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Live review: Rock the Bells

August 9, 2009 |  7:30 pm

The best way to sum up the hip-hop festival? Ice Cube's 'It Was a Good Day.'


"Welcome to hip-hop summer camp," Chang Weisberg, the promoter of Rock the Bells, greeted well-wishers backstage Saturday. And, like summer camp, the all-day concert at San Bernardino's San Manuel Amphitheatre confronted you with tough choices: Do you practice culinary arts with chef Raekwon on the Paid Dues Stage or martial arts with Big Boi on the Main Stage? Do you practice riflery with Buckshot of the Boot Camp Clik or jewelry craftsmanship with gold-chain rocking Slick Rick, the event's special guest?

Luckily, there were few ways to go wrong at Rock the Bells' 2009 incarnation, unless you were Joe Budden of Slaughterhouse, whose backstage live-stream was interrupted by an angry Raekwon and his Ice Water crew, eager to deliver a punch to the eye and a stern reprimand.

But despite the fisticuffs that dominated early reports, the event's gestalt was generally ebullient and entertaining -- with a substantial swath of people born between 1970 and 1985 rapping along word for word. 

Headliner Ice Cube trotted out fellow West Coast legend and former Westside Connection partner WC to help him perform a greatest hits set, including gangsta rap classics "Natural Born Killaz," "Bow Down," "Straight Outta Compton" and the latter's "Pay Ya Dues," a song that could've served as the official soundtrack for the veteran-heavy lineup. 

But "It Was a Good Day," Cube's now-classic 1993 single, might've been the more appropriate anthem, a sentiment the adoring crowd agreed with as the man born O'Shea Jackson led them through a lighters-up group sing-a-long, dedicated to the merits of the Lakers beating the SuperSonics and Momma cooking the breakfast with no hog.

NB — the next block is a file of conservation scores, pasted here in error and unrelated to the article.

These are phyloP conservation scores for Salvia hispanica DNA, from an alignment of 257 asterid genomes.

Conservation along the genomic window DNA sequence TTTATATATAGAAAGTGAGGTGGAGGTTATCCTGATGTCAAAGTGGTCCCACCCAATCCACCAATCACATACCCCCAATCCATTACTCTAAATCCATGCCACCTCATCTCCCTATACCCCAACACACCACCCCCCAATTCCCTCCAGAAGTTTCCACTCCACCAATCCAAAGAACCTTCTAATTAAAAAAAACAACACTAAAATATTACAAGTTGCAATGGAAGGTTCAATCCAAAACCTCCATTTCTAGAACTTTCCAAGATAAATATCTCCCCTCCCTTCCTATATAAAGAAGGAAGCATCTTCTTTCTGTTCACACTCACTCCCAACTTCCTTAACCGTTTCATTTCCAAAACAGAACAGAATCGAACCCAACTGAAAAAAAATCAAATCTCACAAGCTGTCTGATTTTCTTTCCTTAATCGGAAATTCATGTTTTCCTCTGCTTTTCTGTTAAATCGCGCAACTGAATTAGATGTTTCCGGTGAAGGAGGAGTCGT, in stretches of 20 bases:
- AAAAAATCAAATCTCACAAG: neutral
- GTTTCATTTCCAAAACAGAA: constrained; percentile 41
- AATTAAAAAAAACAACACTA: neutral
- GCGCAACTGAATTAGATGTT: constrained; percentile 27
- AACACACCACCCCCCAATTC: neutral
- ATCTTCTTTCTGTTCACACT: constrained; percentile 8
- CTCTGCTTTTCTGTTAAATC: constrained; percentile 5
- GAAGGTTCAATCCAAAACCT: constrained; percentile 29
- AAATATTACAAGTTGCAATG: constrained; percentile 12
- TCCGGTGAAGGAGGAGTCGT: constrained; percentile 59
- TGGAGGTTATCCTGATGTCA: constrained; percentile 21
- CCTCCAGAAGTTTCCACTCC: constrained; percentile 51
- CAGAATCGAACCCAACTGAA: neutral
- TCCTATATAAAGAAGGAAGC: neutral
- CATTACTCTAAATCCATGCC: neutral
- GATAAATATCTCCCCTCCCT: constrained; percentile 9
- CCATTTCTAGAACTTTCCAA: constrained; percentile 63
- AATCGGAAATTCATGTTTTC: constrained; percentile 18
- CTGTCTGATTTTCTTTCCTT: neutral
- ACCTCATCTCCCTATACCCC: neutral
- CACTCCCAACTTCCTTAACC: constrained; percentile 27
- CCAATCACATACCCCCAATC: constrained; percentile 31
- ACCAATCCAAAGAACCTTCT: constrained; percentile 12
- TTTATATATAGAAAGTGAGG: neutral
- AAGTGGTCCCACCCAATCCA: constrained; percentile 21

By 11 p.m., attendees had been on their feet for hours, displaying proper deference to the performers' iconic stature. Prior to Ice Cube and WC's homecoming set, Damian Marley and Nas unveiled kinetic cuts from their forthcoming "Distant Relatives" collaboration, flanked by a backing band and a massive Jamaican flag. The erstwhile Nasty Nas stood out as one of the day's finest performers, a stark contrast to last year's appearance, when he seemed to coast on the fumes of his estimable greatest hits collection.

But on Saturday night, the self-proclaimed street's disciple demonstrated a fierce and focused flow, recalling his prime and auguring well for his future. Marley, a son of Bob, was no slouch either, unfurling dancehall raps with a dragon's force and a patois as thick as the spliffs he smokes.

Sets from Busta Rhymes and the Roots went off without a hitch, despite the former taking the stage late and being forced to compress a 20-year record of hits into just 20 minutes. Taking a break from their current gig as house band on "Late Night With Jimmy Fallon," the Roots still flashed their prodigious musicianship and tight stage show. Though their set list may veer toward the slightly stale, Philadelphia's finest made up for it with Black Thought's still-ferocious MC skills and guitarist Captain Kirk Douglas' psychedelic guitar workouts. At this point in their career, the Roots are hip-hop's only jam band, and like most good jam bands, they're better than many want to admit.

Other standouts included Big Boi, who eschewed new material in favor of classic OutKast hits such as "Rosa Parks," and Raekwon, who hyped the crowd for "Only Built 4 Cuban Linx Part 2," and alternately performed vintage Wu-Tang cuts from the mid-'90s. Meanwhile, the Brooklyn hard-core duo M.O.P. drew a crowd that seemed unfamiliar with much of its work outside of "Ante Up," but raucous renditions of such classic tracks as "4 Alarm Blaze" couldn't help but make people want to get rowdy.

--Jeff Weiss

Photo: Nas. Credit: Getty Images